If you’re in a continuous power struggle and don’t like it, you can try to discuss the issue with your partner. However, be aware that such conversations are likely to be confrontational, since a domineering person likes the position they hold, and will often resort to hostile tactics to stay right where they are. Be patient, stay calm, and stick to your guns. Point out that you expect to be treated as an equal and your partner cannot always have their way or tell you what to do. Point out how being treated as an inferior makes you feel more resentful than loving, and that means you’re less interested in doing things that make them happy.
Talking it through is one approach. Another, and a more important one — don’t allow yourself to be forced into doing something you don’t want to do. When you feel that’s about to happen, calmly explain that you will do this instead of that, and don’t allow your partner to draw you into an argument about it. To learn how to be effective in this regard, you might want to consider assertiveness training, on which there are a number of excellent books, or you may want to seek help from a marriage professional.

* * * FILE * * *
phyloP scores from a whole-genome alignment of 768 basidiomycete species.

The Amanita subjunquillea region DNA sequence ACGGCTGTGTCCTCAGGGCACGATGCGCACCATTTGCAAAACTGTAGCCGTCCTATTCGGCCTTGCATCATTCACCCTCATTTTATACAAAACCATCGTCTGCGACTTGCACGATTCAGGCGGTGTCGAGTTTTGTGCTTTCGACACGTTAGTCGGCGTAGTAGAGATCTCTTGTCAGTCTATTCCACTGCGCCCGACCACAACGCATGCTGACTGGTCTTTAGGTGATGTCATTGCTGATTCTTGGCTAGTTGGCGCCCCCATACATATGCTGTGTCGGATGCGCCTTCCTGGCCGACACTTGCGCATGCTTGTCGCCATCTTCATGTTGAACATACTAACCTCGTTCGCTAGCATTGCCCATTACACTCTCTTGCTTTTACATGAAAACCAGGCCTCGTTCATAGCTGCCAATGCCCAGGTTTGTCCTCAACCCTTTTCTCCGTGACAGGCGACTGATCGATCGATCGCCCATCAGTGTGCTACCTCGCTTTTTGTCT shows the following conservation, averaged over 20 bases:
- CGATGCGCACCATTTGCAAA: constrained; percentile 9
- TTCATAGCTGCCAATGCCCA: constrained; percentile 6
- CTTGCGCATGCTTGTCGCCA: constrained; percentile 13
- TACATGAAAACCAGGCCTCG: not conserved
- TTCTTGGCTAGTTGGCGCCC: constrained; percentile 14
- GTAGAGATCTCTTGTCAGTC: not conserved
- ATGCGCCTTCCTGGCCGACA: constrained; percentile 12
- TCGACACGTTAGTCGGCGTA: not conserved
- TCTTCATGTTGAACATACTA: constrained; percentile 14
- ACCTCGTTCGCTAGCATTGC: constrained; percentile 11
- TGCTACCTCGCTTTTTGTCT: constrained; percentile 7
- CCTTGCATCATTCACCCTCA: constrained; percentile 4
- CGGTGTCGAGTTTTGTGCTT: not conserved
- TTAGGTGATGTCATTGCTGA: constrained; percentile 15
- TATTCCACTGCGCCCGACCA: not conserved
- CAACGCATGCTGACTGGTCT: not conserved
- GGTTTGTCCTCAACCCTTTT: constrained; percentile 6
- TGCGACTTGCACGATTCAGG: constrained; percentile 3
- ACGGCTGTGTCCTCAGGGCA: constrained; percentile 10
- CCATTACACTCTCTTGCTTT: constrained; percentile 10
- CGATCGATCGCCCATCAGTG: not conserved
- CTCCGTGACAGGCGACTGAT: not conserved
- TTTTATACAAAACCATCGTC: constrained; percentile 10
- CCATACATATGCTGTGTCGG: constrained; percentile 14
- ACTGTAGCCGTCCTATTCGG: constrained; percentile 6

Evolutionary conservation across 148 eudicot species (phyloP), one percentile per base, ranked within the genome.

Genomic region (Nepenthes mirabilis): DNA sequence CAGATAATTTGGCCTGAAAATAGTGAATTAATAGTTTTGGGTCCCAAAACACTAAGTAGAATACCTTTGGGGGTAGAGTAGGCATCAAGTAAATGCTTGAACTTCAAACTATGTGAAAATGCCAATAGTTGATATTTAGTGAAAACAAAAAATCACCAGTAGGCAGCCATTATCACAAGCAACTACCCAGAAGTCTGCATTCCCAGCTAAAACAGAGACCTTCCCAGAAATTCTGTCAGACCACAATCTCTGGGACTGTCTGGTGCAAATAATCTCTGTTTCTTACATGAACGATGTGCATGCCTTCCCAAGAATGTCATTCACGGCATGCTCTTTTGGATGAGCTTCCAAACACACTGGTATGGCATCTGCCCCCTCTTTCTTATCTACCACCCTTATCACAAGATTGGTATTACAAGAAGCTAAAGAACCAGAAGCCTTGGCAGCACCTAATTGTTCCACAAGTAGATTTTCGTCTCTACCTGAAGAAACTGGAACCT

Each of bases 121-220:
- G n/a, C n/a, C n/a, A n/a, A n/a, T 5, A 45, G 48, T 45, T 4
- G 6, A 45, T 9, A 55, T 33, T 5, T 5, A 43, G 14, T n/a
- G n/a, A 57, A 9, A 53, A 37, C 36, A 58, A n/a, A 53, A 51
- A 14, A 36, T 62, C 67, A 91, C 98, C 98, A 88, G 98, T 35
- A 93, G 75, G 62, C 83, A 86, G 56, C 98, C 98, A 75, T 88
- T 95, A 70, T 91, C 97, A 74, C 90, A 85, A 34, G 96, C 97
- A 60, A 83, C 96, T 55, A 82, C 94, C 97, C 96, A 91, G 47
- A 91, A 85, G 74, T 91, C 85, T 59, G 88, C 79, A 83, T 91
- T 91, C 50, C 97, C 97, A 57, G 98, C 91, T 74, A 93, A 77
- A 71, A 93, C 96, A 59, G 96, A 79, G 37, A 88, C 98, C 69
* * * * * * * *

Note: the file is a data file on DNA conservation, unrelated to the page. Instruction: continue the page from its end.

Regardless of how you approach the problem, it’s important for your personal well-being and the goodness of your marriage that you do something. While submitting to your partner’s demands is less stressful in the short-term, in the long-term you’ll be much happier if you can find ways to make your relationship more balanced.
If you occupy a submissive role in your marriage and you’re comfortable with that, well, frankly you shouldn’t be. A willingness to be submissive can signal other problems, such as a lack of confidence and self-esteem, attachment anxiety, or a fear of abandonment. If you feel your emotional state or personal traits are at the core of your submissiveness, these are issues you need to deal with first and foremost — ultimately you will be much happier for the effort.